On 10 September 1986, in his farewell address to the German Bundestag, Helmut Schmidt underscored once more the seminal experiences of the war and the Nazi period, and the mind-set of the founders of the sds, which was typical of their generation as a whole. ‘When the war was over, I shared the emotions of millions of other German soldiers. With enormous relief, we said “Thank God, it’s over”. During the war millions of us found ourselves in a schizophrenic situation. During the day we were fighting, partly because we saw it as our duty, partly to save our own lives, partly to keep from being taken prisoner; but at night we were fervently hoping for an end to the war and the Nazi dictatorship—schizophrenic.’ Even if this view was shared only by a minority of Helmut Schmidt’s generation, it does show that for his contemporaries war and National Socialism were an experience full of contradiction. Even today this experience has not relaxed its hold on them. This is the generation that put its stamp on mainstream politics in the sixties and seventies. And one should not forget that the conflict in 1967 and 1968 was waged primarily between this group and the ’68 generation. (In addition to Helmut Schmidt, this sds founder generation includes Hans Matthöfer, Heinz-Joachim Heydorn, Horst Ehmke, Peter von Ö rtzen, Karl Wittrock, Jan van Nes Ziegler and Wolfgang Zeidler.) Of a total of seven top sds officials during the initial phase, two went on to notable party careers: one became Federal Chancellor; the other was, until May of 1985, president of the Land parliament of North Rhine/Westphalia. A third was president of the Federal Constitutional Court in Karlsruhe; another became president of the Federal Court of Audit. Of the remaining three, two later went into careers in education.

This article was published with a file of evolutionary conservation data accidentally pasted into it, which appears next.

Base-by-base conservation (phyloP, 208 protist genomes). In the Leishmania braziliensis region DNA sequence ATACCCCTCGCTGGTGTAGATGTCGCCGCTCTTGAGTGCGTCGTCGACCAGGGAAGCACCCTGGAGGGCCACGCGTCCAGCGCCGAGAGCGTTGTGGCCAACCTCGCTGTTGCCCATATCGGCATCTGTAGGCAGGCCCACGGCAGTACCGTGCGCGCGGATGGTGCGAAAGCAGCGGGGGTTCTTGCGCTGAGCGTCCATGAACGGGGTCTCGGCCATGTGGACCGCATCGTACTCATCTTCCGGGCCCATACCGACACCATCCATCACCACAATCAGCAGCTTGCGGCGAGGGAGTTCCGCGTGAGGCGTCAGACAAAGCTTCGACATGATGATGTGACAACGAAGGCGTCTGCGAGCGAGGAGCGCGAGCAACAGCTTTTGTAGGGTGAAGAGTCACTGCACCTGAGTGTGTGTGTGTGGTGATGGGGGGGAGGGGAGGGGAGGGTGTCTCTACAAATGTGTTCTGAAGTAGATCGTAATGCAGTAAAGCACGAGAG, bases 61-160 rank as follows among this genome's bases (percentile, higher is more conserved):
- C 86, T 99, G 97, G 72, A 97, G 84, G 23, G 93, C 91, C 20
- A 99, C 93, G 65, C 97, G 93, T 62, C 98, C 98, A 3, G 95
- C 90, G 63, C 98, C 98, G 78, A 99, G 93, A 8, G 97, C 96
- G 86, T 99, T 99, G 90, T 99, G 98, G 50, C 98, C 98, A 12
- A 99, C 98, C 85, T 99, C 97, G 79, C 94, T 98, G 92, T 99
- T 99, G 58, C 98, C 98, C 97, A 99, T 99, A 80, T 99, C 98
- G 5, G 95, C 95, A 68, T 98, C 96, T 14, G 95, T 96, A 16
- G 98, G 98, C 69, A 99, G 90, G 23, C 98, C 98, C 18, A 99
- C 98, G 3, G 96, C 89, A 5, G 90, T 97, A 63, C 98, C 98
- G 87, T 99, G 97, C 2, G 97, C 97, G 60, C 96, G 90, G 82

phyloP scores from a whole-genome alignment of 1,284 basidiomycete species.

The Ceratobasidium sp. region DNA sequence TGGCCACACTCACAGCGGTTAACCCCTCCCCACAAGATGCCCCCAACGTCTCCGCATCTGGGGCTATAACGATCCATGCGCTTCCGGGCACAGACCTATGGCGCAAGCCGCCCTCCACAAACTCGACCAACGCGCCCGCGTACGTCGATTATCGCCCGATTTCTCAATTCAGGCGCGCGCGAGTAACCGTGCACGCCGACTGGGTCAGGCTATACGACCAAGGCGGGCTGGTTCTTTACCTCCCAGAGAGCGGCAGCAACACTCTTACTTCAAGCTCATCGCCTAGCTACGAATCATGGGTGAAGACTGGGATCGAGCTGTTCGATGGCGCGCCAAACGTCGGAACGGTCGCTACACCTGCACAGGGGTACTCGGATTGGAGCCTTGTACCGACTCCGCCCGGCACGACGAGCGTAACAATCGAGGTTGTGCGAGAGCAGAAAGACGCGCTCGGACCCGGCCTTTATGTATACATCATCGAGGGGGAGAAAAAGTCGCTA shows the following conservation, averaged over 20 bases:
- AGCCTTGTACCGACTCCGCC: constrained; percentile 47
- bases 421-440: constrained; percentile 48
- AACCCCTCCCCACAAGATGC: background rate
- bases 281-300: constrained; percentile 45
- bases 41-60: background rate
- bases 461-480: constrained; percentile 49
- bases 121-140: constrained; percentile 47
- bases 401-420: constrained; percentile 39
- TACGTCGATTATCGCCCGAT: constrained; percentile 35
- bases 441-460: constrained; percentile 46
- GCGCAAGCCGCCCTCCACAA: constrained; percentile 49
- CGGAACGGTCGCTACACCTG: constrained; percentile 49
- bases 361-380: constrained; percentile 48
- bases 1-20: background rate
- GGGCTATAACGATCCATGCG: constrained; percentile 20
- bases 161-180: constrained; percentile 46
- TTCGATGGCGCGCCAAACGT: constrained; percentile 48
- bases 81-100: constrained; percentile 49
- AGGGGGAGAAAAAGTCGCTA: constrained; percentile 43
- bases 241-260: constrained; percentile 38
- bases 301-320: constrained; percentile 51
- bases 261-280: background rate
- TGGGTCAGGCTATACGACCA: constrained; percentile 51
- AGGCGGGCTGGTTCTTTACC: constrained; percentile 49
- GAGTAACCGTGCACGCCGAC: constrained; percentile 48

And now, briefly, the second generation: I call it the ‘Hitler Youth generation’. This sds group of the 1950s was largely overshadowed by its predecessors; as we see, it is not a new phenomenon for one generation to be eclipsed by another. It was not Auschwitz or Stalingrad that shaped the behaviour and thinking of this cohort, but the child-rearing methods and rituals of the National Socialists. One of the goals of the Nazi educational system was to produce a Volk oriented population of loyal followers. In every sphere of life the aim was to remove any division between state and society. Peter Schneider, a member of the ’68 generation, recently pointed out in an essay entitled ‘Im Todeskreis der Schuld’ (‘In the Deathly Circle of Guilt’) something we have also heard from critical thinkers of the Hitler Youth generation: they by no means experienced the Nazi years as ‘years of terror’. Instead, as Schneider puts it, ‘These were years when young people were able to play at being grown up, years of cameraderie, of a sense of belonging to a group, of adventure. Unless their parents were anti-fascist, these young people had an enjoyable youth during those years. . .This generation, unlike adults of that time, did not end up paying for their enthusiasm. They were, of course, too young to experience the horrors of the winter campaign [on the Eastern Front], too young to spend years in a Siberian prisoner-of-war camp, too young for the disgrace of denazification. Those who experienced the last year of the war in an anti-aircraft unit or as part of the Volkssturm were hardly able to view the end of the dream as anything but a natural disaster.’ This, however, did not apply to the young people from Central or Eastern Europe who fled from East Prussia, Pomerania or elsewhere to the West. It was of no little importance where and under what circumstances a particular individual was living in 1944 and 1945. So one cannot expect that the entire Hitler Youth generation was shaped by common experience. When in times of great upheaval a homogeneous sociocultural environment is shattered the members of a given generation may react by developing quite different mentalities. All the same, Peter Schneider’s description holds for a large part of the West German Hitler Youth generation: their consciousness has in many cases been informed by a youth under the Nazi regime—with which they have still not come to terms, but which they experienced as happy. This generation, which in my opinion has cast no significant intellectual shadow, includes most of the men who today occupy positions of power in the Federal Republic—a fact generally overlooked, even by the ’68 generation. The prototype of this generation, which frequently exhibits no more than formally democratic thinking, is Helmut Kohl. It would, however, be a mistake to see him in isolation; witness Dr Philipp Jenninger. The most prominent characteristic of this generation is its organizational capabilities. In the camps of the Hitler Youth and the Bund Deutscher Maedel, its counterpart girls’ organization, young people learned above all how to organize. When the food supply declined dramatically after the war, these talents stood them in good stead in the black market and in foraging for food. Put simply, this generation was also intellectually unexceptional within the sds. Its members steered the group toward the right. The Cold War, of course, did not stop in the 1950s at the university gates.